Stephen Harper will also have to contend with the friction between the strong libertarian contingent in his caucus and those who support an enhanced role for government.
There has been speculation that the bill, which Harper says will be introduced soon, will restrict speech that encourages or glorifies terrorism. Britain and France already have such controversial measures on the books.
Harper and his cabinet have strongly condemned the attack on free speech and the press that occurred when Islamic extremists targeted France's provocative Charlie Hebdo magazine last week.
Over the years, the Conservatives have introduced legislation and made political gestures that have spanned the spectrum from libertarian to interventionist.
In the category of libertarian-inspired action:
— Dismantling the long-gun registry, derided by the government as wasteful and coercive to mostly law-abiding hunters, farmers and sports shooters.
— Axing the long-form census. The government argued the mandatory nature of the questionnaire was coercive and intrusive.
— Removing the prohibition on the dissemination of phone and Internet hate speech from the Canadian Human Rights Act.
— Repealing the Elections Act ban on the publication of election results before polls have closed in certain regions.
But other measures have been much more nuanced:
— The recently passed cyberbullying bill, delayed for years amid accusations it infringed on privacy and civil liberties, gave police more online surveillance powers.
— Conservative Senate bill S-4, now in the Commons, would loosen certain privacy protections, giving some entities more power to use personal information without consent.
— A Conservative private member's bill made it illegal to wear a mask during a riot or unlawful assembly.
— The government barred British MP George Galloway from entering Canada to deliver a speech, on the grounds he was a security threat because he helped deliver aid to Gaza. Galloway later won a challenge at Federal Court and accused the Conservatives of trying to stifle debate.
— Conservatives removed two representatives from the Canadian Immigration Forum as witnesses at a committee hearing because of their views on non-white immigration.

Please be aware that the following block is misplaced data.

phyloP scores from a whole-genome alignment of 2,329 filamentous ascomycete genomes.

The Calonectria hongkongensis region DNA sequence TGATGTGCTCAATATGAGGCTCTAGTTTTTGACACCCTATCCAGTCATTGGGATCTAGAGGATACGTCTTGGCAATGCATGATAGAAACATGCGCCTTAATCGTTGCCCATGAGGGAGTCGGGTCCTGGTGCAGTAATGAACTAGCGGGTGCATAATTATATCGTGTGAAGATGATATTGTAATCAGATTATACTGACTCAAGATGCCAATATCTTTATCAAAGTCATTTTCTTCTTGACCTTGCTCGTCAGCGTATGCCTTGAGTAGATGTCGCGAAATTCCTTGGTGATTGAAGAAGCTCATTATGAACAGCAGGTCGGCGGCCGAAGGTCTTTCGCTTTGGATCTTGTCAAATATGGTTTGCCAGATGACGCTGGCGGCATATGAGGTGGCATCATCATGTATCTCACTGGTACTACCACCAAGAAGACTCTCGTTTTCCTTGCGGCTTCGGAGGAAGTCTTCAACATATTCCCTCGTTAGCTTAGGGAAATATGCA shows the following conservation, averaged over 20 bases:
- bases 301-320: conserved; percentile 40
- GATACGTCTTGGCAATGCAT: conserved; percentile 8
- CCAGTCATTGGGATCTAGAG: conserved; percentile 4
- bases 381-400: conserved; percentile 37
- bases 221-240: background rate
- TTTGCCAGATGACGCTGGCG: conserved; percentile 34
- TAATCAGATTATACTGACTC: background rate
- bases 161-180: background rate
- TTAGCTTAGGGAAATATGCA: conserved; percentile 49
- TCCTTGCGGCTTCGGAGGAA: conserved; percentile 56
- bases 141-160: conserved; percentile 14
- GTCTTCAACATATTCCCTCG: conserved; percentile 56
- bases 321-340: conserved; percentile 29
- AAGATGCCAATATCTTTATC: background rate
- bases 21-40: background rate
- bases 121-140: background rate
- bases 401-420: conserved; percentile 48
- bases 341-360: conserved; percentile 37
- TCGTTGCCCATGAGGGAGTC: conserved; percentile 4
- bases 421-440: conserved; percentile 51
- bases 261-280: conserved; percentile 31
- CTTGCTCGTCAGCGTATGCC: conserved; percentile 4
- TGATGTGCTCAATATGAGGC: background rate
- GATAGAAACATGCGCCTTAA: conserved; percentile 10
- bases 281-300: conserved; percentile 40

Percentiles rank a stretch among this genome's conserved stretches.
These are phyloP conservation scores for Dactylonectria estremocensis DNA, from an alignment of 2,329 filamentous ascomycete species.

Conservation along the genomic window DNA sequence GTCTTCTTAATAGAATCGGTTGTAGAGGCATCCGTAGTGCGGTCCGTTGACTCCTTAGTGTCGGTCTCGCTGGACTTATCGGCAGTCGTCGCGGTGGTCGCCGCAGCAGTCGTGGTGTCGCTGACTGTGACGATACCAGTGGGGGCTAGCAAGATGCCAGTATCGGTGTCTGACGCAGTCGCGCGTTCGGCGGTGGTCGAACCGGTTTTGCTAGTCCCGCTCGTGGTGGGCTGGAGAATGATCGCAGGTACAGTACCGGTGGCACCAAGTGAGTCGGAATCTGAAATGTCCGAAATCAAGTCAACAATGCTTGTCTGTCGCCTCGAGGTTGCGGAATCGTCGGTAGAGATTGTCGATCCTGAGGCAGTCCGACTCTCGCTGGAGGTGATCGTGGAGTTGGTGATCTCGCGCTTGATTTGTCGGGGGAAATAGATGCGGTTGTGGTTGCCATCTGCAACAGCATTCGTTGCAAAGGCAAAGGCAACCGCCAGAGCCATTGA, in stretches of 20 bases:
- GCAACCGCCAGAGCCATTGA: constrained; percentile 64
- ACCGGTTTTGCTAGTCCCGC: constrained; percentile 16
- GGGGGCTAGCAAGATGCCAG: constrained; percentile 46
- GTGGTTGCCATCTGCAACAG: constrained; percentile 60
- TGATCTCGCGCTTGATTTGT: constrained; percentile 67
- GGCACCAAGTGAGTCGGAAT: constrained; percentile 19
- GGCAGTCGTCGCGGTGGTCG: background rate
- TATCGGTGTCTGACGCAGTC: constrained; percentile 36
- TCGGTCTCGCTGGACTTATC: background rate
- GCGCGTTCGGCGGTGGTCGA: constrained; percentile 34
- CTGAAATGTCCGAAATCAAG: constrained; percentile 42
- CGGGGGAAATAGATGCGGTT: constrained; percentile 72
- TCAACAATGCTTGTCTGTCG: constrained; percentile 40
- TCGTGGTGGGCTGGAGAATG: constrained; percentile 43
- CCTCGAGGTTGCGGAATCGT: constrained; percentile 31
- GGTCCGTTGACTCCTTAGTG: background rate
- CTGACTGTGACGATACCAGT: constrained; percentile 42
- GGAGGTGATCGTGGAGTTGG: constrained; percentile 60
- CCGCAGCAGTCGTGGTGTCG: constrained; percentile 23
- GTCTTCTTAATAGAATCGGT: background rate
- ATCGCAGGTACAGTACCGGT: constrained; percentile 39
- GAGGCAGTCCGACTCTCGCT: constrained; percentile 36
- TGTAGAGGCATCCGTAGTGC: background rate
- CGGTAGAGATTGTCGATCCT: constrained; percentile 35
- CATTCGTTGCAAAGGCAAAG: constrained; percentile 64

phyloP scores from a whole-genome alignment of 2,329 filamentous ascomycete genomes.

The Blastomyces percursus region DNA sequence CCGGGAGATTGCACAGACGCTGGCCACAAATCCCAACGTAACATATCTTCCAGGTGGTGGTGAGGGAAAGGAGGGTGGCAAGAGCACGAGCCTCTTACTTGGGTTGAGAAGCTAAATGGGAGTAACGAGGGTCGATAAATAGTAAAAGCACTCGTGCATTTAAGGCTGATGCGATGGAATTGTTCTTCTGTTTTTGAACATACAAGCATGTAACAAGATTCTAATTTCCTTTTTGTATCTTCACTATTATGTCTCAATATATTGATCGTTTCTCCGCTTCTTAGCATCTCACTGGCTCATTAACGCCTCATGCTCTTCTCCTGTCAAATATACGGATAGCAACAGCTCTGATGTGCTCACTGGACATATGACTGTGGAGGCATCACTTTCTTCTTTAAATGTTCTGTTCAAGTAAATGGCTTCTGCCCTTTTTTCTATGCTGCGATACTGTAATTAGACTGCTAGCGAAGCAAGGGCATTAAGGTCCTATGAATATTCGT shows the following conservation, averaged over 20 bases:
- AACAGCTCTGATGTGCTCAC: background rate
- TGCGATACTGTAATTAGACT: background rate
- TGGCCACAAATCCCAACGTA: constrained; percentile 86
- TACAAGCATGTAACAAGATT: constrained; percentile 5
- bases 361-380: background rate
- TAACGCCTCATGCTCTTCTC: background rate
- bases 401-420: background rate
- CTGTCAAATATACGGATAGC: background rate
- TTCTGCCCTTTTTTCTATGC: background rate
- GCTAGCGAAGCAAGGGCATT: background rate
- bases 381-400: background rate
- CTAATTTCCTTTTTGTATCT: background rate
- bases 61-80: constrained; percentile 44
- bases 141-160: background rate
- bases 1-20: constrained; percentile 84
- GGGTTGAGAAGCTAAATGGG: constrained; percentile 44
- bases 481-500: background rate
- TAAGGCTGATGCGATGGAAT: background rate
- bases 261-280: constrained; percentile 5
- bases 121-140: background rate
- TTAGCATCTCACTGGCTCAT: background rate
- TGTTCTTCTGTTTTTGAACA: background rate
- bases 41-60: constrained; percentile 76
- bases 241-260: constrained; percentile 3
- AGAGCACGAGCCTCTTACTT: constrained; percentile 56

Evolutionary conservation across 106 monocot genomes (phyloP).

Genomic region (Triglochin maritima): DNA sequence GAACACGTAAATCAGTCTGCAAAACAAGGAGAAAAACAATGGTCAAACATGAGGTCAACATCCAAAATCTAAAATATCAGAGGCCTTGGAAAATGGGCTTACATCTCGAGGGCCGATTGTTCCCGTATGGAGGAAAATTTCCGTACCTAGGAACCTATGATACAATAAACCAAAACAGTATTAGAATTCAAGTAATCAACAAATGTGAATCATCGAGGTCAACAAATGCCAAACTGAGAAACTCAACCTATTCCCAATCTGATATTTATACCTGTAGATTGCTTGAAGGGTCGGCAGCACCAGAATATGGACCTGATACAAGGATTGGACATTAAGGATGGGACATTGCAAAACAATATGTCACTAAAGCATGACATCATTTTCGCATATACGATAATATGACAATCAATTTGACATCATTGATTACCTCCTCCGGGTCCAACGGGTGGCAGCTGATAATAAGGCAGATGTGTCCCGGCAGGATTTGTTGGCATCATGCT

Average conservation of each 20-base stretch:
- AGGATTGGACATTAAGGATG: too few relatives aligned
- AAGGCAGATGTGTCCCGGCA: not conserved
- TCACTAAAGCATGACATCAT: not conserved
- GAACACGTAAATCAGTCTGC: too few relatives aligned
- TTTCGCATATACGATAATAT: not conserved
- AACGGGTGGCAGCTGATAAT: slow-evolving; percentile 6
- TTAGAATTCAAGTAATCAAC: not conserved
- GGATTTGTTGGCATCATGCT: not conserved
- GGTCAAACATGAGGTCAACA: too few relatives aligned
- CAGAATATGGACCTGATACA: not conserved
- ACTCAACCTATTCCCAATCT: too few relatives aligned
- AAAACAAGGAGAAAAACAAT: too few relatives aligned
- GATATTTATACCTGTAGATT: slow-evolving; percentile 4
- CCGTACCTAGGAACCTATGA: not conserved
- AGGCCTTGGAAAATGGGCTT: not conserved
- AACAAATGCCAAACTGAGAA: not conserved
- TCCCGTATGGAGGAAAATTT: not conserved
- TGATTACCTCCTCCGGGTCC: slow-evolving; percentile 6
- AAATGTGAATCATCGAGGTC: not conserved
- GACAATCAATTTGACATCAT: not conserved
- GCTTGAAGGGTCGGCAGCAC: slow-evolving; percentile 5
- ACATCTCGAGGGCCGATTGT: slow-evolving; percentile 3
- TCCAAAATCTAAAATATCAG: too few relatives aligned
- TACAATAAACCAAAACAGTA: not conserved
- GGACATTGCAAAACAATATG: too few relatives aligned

Harper himself seemed to encapsulate the grey areas of civil liberties debates and his own pragmatic style in 2009, when he spoke to a Manning Centre networking conference.
"The libertarian says, 'Let individuals exercise full freedom and take full responsibility for their actions.' The problem with this notion is that people who act irresponsibly in the name of freedom are almost never willing to take responsibility for their actions," Harper said.
The debate around Charlie Hebdo and whether its provocative cartoons should be republished by media outlets as a statement in favour of free expression, has highlighted the range of views within the Conservative movement.
In very general terms, many of the party's libertarians hail from the West, and from the Canadian Alliance and Reform party traditions. Quebec minister Maxime Bernier is a notable exception.
In 2006, Harper ministers criticized the republication of a Danish newspaper's editorial cartoons of the prophet Muhammad. Then-defence minister Gordon O'Connor said he hoped religious groups across the country would know the government did not tolerate ridiculing any faith.
Today, some Conservatives criticize the CBC and others for refusing to show some Charlie Hebdo cartoons depicting Muhammad.
"Takes courage to publish the cartoons. Also right thing to do...," Sen. Linda Frum tweeted.
Ontario Conservative MP Peter Kent takes issue with the suggestion that individuals or media outlets are acting cowardly if they don't publish the cartoons, calling that a simplistic view.
The former TV broadcaster says there's often a vigorous debate on civil liberties within caucus and Harper is conscious of the diversity of viewpoints.
"He's certainly passionate, but I think that he recognizes that across the country, as in our party, there are shades of opinion," Kent said in an interview.
"I believe we're unanimous in defending free speech, but we just have differences of opinion on how that defence needs to or doesn't need to be demonstrated."
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